Five Seals of Magic is one of our favorite games we acquired from Gen Con this year! It plays 2-5 people, and the components adjust for the number of players, so the experience is consistently good for two players (like us) and up through five. There are other games that claim to allow two players, but don’t play as well unless three or more participate. This is NOT one of those games! We thoroughly enjoyed it, so much that we played it twice in a row!
The story is quite engaging, too. The Master of the Arcana Tower has departed, and the players are mages who must elect a new sovereign. But first they need to explore the tower’s dungeon looking for hidden scrolls containing powerful spells. Those scrolls are protected by magical seals of the four elements – earth, air, fire, and water – and by magic mind power seals. The mage who wins will have collected the most powerful scrolls by game’s end.
How’s It Played?
First, we must say the components of Five Seals of Magic are… magical! You start by laying out the six board segments that form the circular dungeon. Each piece has two sides that show the number of players, so, we used the segments appropriate for two. This made our dungeon a bit smaller compared to the five-player sides. In the dungeon there are two types of spaces: Circles that represent the magical seals, and tiles that serve as the scrolls. Each depict the number of a die (2-6). There are 120 magical seal tokens in the element colors (red, green, blue, and yellow) also showing the number of a die on them. Players randomly place them in the circles that match the number of the die. These form barriers in the path throughout the dungeon you must break through to collect the scrolls.
There are 125 scroll tiles that contain spells, also with the die number on them and element color. Those are randomly placed on the scroll spaces during setup, which are along the outside edges of the dungeon. Now, one key point here – there are five “magical circles” the scrolls can belong to. The scroll tiles all have a number on them to represent what magical circle they’re part of. (0 – 4) For each game, you always choose the basic set (labeled “0”) and one other magical set (1-4) to use in the game. So, once you pick your two sets, you then mix them and place them on the board. Each set has different things the spells can do. This is an appealing aspect of the game as you can play with different sets and experience unique results each time. We played the suggested basic (0) and 1 (Circle of Might) sets during our first game, then the basic and set 4 (The Circle of Movement) for the second. There’s also a purple element that’s the “mind”, which is similar to a ‘wild card’ that can be used for any color in the game.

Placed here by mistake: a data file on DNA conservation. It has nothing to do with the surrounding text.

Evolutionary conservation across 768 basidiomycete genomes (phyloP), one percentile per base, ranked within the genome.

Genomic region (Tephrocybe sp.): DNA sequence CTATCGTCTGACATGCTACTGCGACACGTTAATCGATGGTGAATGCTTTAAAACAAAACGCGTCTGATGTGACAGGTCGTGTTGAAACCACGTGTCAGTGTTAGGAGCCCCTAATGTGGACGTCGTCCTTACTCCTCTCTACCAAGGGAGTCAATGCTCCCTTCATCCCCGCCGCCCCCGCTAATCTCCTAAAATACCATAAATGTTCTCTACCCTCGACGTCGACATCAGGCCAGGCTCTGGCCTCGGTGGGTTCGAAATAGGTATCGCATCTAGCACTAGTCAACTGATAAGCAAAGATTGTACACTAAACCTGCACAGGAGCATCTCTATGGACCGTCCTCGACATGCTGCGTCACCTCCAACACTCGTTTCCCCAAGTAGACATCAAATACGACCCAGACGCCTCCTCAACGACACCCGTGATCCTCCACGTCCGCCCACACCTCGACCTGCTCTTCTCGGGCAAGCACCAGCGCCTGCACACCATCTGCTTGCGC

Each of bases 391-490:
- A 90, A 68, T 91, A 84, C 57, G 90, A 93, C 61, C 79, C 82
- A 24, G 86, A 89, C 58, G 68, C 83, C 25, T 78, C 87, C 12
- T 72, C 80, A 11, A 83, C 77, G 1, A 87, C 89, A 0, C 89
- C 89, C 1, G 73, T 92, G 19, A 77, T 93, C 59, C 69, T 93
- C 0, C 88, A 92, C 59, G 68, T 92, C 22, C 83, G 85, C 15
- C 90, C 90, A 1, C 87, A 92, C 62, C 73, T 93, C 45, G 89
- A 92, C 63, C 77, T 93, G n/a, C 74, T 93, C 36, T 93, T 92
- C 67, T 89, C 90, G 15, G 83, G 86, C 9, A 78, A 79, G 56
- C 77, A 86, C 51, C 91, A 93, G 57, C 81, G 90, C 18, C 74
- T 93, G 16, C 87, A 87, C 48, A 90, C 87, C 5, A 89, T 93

Each player gets a mage token and one that represents the mage’s familiar. Jane had the Witch of the East and her cat, while Philip played the Warlock of the Beyond and his toad. Those tokens are placed in the middle of the dungeon board at the beginning of play. Each player also receives a binding scroll for their familiar that starts you out with an option to cast a spell on your turn if you need it. As you collect more scrolls you’ll have access to more spells you can potentially cast. Also, there are 24 colored dice (six for each element). For the number of players, place that many dice (plus one) on the board in their appropriate supply spot. In our game, each element had three dice available.
Determine the first player, hand them the first player token, and let the game begin! Beginning with the first player, each player chooses three dice to start with from the supply. When choosing dice, the color is important because you need to match the color of the seal tokens you need to break to get through the dungeon. For example, when I started in the middle I had three green seal tokens and some blue with a value of “2” in front of me, so it would be prudent for me to retrieve green and/or blue dice during the first round. After everyone has their dice, you all roll them simultaneously, then the turns begin.
Play is actually very easy, but you do want to strategize your moves.
On you turn:
Each player keeps taking turns during the round until both players have no more dice to play. When it’s your next turn, if you don’t have any dice, you can then reset any scrolls you used for the next round, pick new dice for the next round, and bring back your familiar if they were on the board in play.
At the end of a round, check to see how many scrolls remain on the board with a “6” – in the two-player game if there are less than four on the board, the game ends.
Each player than calculates the strength on each of their scrolls and any bonus points they receive for having a Synergy spell (you get extra points for scrolls of that matching color). Whoever has the most points wins!
Timing of the Game
Both of our games took less than 30-minutes. It was a breeze to setup, learn, and play!
We look forward to having our friends over to play Five Seals of Magic again with more players, and try out the other sides of the board!
We highly recommend Five Seals of Magic, and hope you’ll give it a try!